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Home & abroad: It`s a bargain

December 13, 2009


With the sticky fingerprints of recession still dotting most of the economy, there is little wonder why a tradition as quaint as having market days is such a necessity in Britain and why charity shops, flea markets, auction days and seasonal shopping festivals are so popular on this island nation.

Today, as I make my way into the city centre of Rotherham — a small town sitting on the outskirts of Sheffield — there are people everywhere, despite it being a weekday. At the heart of the city centre sits the market a 9-to-5 venture run by specialists of every trade.

A sea of colour awaits visitors as they walk through isle after isle of open stalls and bustling activity. Here sits a farmer with his two sons selling produce from his own farms — potatoes and carrots, tomatoes and celery. There is no middle man in their trade and the three men have brought the local produce fresh from their farms that very morning. A closer inspection reveals that the prices are but a fraction of those listed along the slick aisles of leading supermarkets. No wonder there is a constantly moving line of eager shoppers filling up on their choice of fresh fruit and vegetables.

At another stall, two ladies, Ann and Jody, are promoting organic free-range eggs and a selection of rich, hand-made cheeses from their own farms. According to the ladies, things have actually picked up ever since the recession “Customers are coming in more than ever now; they know that they will find better quality here at much cheaper prices than supermarkets,” says Jody. An old pensioner fills her shopping trolley with a dozen eggs and a slice of blue cheese and pays Ann with a handful of coins. That's the way things are done around the market — plastic money is rarely the norm which makes the elderly and pensioners more at ease with shopping and keeping track of their dealings. It really is a pleasantly quaint, rustic world in here, a world apart from the slick, numbered aisles and beeping cash tills of supermarkets.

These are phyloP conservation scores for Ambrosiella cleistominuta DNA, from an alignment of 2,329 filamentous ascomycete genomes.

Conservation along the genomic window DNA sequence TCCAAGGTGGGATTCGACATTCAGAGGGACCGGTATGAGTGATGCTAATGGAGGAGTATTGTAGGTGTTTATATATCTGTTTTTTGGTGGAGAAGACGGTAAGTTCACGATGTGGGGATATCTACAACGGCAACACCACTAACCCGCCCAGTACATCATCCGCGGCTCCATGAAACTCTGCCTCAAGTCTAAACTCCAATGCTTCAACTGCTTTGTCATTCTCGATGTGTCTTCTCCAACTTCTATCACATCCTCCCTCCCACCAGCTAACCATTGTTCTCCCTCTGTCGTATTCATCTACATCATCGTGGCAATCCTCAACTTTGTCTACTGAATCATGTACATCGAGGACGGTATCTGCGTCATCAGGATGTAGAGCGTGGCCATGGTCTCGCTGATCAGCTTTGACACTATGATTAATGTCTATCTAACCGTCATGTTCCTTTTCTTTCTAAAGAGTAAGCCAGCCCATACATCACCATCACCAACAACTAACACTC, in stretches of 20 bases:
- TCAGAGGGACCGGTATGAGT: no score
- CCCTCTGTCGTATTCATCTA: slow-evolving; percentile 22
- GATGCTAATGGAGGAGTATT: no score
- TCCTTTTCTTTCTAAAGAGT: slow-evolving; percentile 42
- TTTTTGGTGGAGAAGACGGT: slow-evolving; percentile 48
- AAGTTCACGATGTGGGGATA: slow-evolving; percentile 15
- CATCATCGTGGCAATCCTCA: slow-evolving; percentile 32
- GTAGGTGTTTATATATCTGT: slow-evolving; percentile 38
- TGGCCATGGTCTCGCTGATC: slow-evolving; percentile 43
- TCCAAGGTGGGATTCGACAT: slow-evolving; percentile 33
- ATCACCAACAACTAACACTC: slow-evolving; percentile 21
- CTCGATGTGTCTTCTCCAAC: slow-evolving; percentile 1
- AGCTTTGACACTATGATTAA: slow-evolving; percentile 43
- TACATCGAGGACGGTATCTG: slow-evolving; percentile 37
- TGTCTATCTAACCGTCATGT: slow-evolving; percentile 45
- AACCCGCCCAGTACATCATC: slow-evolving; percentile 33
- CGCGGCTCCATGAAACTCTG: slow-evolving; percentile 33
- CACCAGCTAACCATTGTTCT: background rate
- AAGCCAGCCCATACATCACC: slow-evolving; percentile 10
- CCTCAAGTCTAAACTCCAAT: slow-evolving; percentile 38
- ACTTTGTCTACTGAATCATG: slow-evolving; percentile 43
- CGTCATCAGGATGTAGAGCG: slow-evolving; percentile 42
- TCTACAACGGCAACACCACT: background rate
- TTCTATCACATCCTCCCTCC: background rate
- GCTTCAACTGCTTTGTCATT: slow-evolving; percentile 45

Walking around, you find anything and everything within the four walls of this old market place — clothes, shoes, jewellery and toys, ladies' accessories and chinaware, pet food and aquariums, fresh seafood and upholstery, pick-and-mix confectionery and even a barber's shop. Every stall you turn to, you find a sizeable discount in prices from what lies within supermarkets.

In fact, according to the British NMTF (National Market Traders' Federation), shopping for everyday food items at markets is nearly 32 per cent cheaper than shopping at supermarkets. Visiting here though, it is clear that it is not just the low prices that draw people to town centre markets. Rather, it is the entire experience of good old-fashioned honest shopping and having a one-on-one service with the producer and seller that is the biggest selling point. Here you find people walking around, biting into and tasting the apples before actually buying them; children are fingering the dirt on freshly dug-up potatoes while their parents purchase vegetables from a farmer. There is little, if any, environmentally unfriendly packaging on goods and the entire atmosphere resonates with a congeniality that is non-existent in the cool, detached atmosphere of supermarkets. And with an ever-increasing emphasis on greener living, people are swarming to local markets to reduce their carbon footprints and support local farms and producers.